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5 House Plants You'll Have a Hard Time Killing

Having a home populated with beautiful living plants is an entire mood. But this task can be really daunting for someone who has a habit of killing plants, even the unkillable kind. We are here to tell you not to give up. You can do it! And we can help you by telling you 5 of the most low-maintenance plants and how to care for them. We believe in you. 

Pothos Plant


If you want to add some life to your home, Pothos plants are an easy way to start. Their vine-like appearance and easy care make them also perfect as hanging plants.


Pothos plants enjoy a wide range of lighting. They like low light and can dwell in offices or bathrooms where natural light is limited, but Pothos plants also like bright indirect lighting. They do not do so well in direct sunlight. 

If your Pothos plant is highly variegated (a fancy way of saying it is colorful), mainly white, it may not thrive in low light conditions. This is because the green of the plant’s leaves helps it convert light into the energy needed to grow. If there isn’t much green on the leaves, it will be difficult to convert sunlight into energy. 


Pothos plants also thrive in a variety of conditions. They will grow in a vase of water, in or in dry soil for a reasonable period. However, do not water the plant regularly; water it only when the soil is parched.  This plant does not like to sit in moist soil, which can lead to root rot. The plant will tell you when it’s thirsty by getting droopy.


This plant is also easy to propagate. For example, cuttings can be taken from the mother plant and started in either soil or water. However, once started in either, they do not do well if switched. For instance, if a cutting starts in soil, it will not do well if switched to a vase of water or vice versa.  This cute little vase is perfect for propagating your Pothos plants. 


Pothos plants are toxic, and while they will not cause death, they will make you very sick, and their sap may even cause a rash. Therefore, it is essential to keep Pothos plants away from pets and small children. 

Jade Plant 


If cared for properly, Jade plants propagate pretty quickly, which can help you have many plants babies to populate your home or even give as gifts. I mean, who wouldn't like an easy-to-care-for plant as a gift?!


Jade plants love bright, indirect sunlight and need about 6- 8 hours of daylight. Exposure to direct sunlight will make the Jade plant’s leaves burn or turn red.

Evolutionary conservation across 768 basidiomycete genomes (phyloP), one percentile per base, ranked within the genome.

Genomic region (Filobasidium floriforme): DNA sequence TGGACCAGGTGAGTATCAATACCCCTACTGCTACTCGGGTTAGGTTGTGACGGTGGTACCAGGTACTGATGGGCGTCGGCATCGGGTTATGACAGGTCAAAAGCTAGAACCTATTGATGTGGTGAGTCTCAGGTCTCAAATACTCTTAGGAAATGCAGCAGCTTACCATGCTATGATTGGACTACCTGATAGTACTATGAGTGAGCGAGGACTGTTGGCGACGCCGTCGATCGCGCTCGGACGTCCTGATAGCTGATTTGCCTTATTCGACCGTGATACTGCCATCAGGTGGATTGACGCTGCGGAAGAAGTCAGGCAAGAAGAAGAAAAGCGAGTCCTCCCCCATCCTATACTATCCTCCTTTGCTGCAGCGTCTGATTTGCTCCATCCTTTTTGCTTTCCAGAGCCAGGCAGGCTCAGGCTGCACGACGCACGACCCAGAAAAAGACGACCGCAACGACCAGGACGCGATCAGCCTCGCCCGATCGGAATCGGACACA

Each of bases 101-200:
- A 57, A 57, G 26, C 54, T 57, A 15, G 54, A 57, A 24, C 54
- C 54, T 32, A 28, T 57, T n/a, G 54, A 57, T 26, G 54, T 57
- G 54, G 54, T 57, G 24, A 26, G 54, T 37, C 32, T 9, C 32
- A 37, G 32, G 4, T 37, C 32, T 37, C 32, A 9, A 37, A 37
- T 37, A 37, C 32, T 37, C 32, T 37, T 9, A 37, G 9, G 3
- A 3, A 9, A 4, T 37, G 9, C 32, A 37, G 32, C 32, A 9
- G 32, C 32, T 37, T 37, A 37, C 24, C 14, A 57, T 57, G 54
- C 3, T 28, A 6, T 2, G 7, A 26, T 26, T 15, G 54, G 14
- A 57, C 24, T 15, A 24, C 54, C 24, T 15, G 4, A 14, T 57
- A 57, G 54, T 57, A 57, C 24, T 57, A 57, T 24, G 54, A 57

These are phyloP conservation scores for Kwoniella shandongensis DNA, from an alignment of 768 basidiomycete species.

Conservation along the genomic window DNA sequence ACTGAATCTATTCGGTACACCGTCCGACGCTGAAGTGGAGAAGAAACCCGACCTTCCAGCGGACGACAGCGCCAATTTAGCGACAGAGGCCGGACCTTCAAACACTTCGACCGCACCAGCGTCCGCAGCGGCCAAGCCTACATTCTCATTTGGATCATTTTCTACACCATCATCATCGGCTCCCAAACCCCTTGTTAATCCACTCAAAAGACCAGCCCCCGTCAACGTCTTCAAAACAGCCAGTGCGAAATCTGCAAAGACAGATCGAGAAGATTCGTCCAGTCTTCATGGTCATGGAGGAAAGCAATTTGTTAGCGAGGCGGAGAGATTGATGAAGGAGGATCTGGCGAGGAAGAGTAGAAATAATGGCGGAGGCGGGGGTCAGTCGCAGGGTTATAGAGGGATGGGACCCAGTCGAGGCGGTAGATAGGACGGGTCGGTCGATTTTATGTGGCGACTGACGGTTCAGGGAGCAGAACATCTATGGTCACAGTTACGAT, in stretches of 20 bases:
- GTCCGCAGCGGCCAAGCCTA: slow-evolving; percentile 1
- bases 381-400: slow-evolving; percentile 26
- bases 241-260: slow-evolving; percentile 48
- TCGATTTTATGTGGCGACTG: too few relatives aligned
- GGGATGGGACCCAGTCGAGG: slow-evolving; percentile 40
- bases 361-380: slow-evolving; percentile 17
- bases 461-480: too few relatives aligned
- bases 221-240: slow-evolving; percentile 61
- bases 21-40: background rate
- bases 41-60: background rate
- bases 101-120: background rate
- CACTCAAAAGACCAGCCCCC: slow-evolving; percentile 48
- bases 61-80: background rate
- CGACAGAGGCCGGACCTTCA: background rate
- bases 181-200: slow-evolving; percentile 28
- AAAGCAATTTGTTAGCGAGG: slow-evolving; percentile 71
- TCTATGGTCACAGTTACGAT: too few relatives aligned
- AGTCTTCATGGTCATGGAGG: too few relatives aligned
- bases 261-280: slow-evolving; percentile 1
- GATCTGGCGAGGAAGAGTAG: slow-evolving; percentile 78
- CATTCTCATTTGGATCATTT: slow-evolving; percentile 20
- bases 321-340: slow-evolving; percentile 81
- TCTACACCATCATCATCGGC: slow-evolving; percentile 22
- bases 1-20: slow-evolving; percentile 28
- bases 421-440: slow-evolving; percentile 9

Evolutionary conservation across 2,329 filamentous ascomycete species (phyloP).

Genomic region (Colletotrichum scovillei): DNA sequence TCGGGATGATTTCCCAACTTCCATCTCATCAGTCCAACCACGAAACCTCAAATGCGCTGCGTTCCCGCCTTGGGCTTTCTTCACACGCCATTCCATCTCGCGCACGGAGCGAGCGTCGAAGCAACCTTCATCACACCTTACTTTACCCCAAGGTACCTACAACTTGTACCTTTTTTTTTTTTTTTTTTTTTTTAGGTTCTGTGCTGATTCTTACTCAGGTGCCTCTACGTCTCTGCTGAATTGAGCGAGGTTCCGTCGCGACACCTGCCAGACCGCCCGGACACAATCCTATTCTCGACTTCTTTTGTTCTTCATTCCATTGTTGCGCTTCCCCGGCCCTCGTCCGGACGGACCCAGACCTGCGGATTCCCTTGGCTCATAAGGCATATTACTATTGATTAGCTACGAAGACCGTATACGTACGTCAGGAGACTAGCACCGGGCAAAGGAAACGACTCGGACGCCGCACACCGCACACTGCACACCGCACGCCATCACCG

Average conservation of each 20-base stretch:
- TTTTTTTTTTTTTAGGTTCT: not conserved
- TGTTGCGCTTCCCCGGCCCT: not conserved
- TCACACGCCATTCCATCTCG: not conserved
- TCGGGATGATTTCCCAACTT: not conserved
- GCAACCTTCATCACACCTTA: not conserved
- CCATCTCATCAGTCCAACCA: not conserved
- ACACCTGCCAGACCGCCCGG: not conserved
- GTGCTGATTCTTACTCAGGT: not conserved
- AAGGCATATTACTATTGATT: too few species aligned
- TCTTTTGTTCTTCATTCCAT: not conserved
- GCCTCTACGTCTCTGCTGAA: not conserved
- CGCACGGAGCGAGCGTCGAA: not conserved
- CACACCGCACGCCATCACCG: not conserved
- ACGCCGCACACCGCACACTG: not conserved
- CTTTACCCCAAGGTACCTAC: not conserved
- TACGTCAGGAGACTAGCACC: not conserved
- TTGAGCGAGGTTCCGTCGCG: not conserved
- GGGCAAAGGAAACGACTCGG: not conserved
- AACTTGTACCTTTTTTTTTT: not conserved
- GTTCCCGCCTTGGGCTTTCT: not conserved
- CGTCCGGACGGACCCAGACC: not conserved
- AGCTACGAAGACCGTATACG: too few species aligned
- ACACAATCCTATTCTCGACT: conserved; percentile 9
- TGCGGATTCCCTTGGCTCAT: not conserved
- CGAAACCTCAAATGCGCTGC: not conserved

Jade plants like moist soil, but too much water will rot their roots. Don’t water the plant on a schedule, but wait until the top of the soil is dry. If the jade plant starts losing leaves or has leaf spots, the plant needs more water. However, if the leaves feel squishy, they are probably being overwatered. 

The jade plant actively grows in the warmer months and will require more water. 

Avoid splashing water on the leaves while watering. In humid environments, water on the leaves can lead to rot. 

If watering from the bottom, be sure to pour out the excess water after a few minutes. You don’t want the jade plant sitting in water. 

Jade plants may be sensitive to salt in tap water, so be sure to use distilled or purified water. 


Jade plants do well in warmer temperatures between 65-75 F during the day and about 55F at night. If they are in indirect sunlight, they can do well in warmer climates. However, they are not frost resistant, so if you have them outside, be sure to bring them in on cooler nights. 


Propagating a Jade plant is almost as easy as taking care it. Jade cuttings love warm and humid environments, so the summer may be the best time to do it. You can either propagate it from a branch, 3-4" long or you can even propagate it from a leaf if you can't find a branch that is long enough.

To propagate from a branch:

  1. pick a healthy branch that is free of infection and is at least 3" long.
  2. Cut off branch with a clean and sharp knife.  
  3. Allow the cutting to dry and form  a callous around the area where it was cut (1 - 2 weeks.)  Planting it while it is wet may cause infection. 
  4. Dust the cutting with rooting hormone. This is optional, but experts suggest that it will help the plant root faster. 
  5. Loosely fill a container with succulent potting soil
  6. Make a hole in the soil for the cutting. Ensure the hole is big enough so that the rooting hormone doesn't rub off while placing the soil in the hole.
  7. Pack the dirt around the succulent.